Jon Heyman is a braver man than I am. He’s digging into what has to be a fairly miserable conversation: a dispute between Yankees President Randy Levine and Super Agent Scott Boras about money.
Don’t you wish you were on the line for that kind of thing between those kinds of guys?
The upshot: Levine says that Boras is asking for $60 million over four years for Rafael Soriano. Boras says he never talked about four years, though the implication is — and logic suggests that — $15 million is about what Soriano wants. Levine has a nice “good luck getting that kind of money” quote in the article.
When it comes to the he-said, he-said, however, you probably gonna side with Boras. When he goes crazy it’s a calculated thing, like when he says that Oliver Perez is Sandy Koufax. He strikes me, however, like the sort of guy who makes an extremely lawyerly point of knowing who said what, and in exactly what way, when. Levine, on the other hand, strikes me as the kind of guy who, when he is delayed in traffic for ten minutes, says “the freeway was backed up 20 miles! I had to wait five hours! Jeez!”
The Yankees fell behind early to the Orioles on Sunday afternoon, a day after dropping both ends of Saturday’s doubleheader. Their game, as did every other game on Sunday with the exception of the Braves-Cardinals doubleheader, started at 3:05 or 3:10 EDT, a change Major League Baseball recently made to create fairness on the final day of the season.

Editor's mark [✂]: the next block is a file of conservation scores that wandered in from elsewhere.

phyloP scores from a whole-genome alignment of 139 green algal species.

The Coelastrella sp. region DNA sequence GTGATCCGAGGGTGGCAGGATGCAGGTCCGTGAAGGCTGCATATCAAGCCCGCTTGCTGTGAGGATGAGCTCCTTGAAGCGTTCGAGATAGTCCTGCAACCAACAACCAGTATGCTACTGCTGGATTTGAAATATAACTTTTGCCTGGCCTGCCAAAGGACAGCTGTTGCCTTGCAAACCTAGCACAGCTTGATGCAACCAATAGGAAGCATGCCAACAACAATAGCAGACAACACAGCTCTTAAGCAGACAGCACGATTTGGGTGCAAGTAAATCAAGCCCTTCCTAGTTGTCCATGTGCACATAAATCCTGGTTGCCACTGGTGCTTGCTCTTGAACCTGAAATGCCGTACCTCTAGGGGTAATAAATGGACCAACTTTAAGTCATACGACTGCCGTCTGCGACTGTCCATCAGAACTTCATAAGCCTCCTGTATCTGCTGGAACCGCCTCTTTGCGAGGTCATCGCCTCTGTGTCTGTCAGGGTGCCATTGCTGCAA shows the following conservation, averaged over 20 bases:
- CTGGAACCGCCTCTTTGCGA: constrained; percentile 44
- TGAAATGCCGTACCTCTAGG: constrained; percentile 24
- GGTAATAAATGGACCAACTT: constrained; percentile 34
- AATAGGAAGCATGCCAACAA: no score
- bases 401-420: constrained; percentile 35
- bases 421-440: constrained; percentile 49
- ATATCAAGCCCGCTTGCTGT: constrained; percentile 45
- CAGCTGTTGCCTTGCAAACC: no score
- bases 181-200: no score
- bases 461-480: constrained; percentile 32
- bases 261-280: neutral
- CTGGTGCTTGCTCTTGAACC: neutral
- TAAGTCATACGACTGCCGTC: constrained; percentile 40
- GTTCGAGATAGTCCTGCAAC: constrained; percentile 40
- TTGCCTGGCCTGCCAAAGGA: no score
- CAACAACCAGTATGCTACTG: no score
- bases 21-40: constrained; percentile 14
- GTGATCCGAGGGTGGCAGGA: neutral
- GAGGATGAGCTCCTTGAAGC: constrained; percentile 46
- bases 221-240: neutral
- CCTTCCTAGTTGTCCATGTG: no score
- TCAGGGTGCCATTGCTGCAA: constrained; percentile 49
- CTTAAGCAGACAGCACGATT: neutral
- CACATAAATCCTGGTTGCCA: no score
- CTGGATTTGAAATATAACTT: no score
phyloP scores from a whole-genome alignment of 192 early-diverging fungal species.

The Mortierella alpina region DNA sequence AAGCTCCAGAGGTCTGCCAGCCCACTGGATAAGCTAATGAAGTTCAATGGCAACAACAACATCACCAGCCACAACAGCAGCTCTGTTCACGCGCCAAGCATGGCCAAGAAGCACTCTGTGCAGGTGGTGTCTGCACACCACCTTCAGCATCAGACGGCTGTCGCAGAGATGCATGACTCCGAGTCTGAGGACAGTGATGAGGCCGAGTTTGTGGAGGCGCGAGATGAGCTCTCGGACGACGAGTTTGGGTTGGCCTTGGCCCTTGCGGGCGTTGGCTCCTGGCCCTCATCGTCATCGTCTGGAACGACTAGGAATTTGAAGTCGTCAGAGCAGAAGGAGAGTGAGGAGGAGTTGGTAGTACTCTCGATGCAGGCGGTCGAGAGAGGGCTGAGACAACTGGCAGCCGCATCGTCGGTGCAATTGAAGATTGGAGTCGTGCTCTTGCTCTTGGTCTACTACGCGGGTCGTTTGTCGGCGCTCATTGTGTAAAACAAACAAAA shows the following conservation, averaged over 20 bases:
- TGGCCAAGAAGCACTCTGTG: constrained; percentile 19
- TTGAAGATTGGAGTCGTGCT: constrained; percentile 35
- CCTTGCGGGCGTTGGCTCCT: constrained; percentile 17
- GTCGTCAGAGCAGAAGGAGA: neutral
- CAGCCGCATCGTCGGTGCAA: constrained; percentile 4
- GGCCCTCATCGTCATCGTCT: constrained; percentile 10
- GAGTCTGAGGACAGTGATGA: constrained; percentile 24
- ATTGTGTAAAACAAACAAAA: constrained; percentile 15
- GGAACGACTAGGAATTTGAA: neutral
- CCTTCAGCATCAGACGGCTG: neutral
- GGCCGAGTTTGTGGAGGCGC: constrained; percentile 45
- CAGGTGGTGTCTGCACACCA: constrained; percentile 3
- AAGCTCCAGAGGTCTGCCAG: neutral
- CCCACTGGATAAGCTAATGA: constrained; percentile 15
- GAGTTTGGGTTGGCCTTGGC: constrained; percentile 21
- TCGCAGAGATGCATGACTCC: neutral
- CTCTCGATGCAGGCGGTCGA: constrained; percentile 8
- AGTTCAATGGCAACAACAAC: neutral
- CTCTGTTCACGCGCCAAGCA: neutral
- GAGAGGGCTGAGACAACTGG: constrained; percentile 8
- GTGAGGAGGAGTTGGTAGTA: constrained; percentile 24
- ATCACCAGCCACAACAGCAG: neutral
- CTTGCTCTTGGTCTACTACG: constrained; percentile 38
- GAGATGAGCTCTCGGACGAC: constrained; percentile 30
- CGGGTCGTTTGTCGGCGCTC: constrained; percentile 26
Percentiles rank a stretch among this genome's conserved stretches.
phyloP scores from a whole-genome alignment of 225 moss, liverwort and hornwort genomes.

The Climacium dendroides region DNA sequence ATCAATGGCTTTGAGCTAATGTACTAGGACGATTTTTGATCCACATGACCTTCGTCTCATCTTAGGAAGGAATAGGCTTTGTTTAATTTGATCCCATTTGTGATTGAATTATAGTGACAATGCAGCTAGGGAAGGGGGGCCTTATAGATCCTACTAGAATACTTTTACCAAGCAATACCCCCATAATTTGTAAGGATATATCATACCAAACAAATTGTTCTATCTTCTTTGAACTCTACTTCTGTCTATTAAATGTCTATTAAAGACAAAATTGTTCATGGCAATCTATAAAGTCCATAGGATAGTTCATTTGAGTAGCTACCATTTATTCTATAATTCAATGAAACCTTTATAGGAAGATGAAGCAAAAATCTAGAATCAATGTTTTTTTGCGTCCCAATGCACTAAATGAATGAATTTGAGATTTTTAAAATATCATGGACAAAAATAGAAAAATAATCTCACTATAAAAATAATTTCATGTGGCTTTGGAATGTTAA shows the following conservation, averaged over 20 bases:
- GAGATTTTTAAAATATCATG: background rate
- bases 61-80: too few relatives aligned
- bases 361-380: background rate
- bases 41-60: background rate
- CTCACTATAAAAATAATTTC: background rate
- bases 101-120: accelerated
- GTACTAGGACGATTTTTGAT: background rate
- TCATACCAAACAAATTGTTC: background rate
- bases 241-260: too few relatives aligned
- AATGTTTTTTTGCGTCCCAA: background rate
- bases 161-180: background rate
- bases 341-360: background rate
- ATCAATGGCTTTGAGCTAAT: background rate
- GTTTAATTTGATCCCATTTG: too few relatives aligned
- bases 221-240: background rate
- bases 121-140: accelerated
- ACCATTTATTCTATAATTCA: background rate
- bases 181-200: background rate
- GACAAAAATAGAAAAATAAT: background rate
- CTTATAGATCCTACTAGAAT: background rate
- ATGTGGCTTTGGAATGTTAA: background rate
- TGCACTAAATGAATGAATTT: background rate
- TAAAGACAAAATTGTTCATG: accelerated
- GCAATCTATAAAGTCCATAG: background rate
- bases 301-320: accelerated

Girardi is not a fan. Per the Associated Press:
It was cloudy at Camden Yards at 3:05 p.m., but late-afternoon games often make it difficult for batters to see pitches.
Girardi said, “Here’s the thing that bothers me: If it’s a sunny day you’re playing in shadows.”
He added, “If it’s the most important game of the year to get in, I don’t think that’s right.”
Understanding the idea is for every team to play at the same time, Girardi said, “Then play all night games.”
One wonders if MLB had scheduled Sunday’s slate of games for the night, if Girardi would have instead complained about batters losing fly balls in the stadium lights. Furthermore, both teams have to play in the same conditions.
Marlins outfielder Ichiro Suzuki was given an opportunity to play a new position in Sunday’s series finale against the Phillies. After the Phillies rallied to take a 6-2 lead in the seventh, the Marlins let Suzuki take the hill in the eighth. And, in news that surprises no one, he was impressive.
Though Suzuki gave up a run on two hits, he flashed a fastball that hit the mid-80’s and a breaking ball with some bite.
Suzuki, who turns 42 years old later this month, is 65 hits of 3,000 in his major league career. The Marlins are interested in bringing him back in 2016.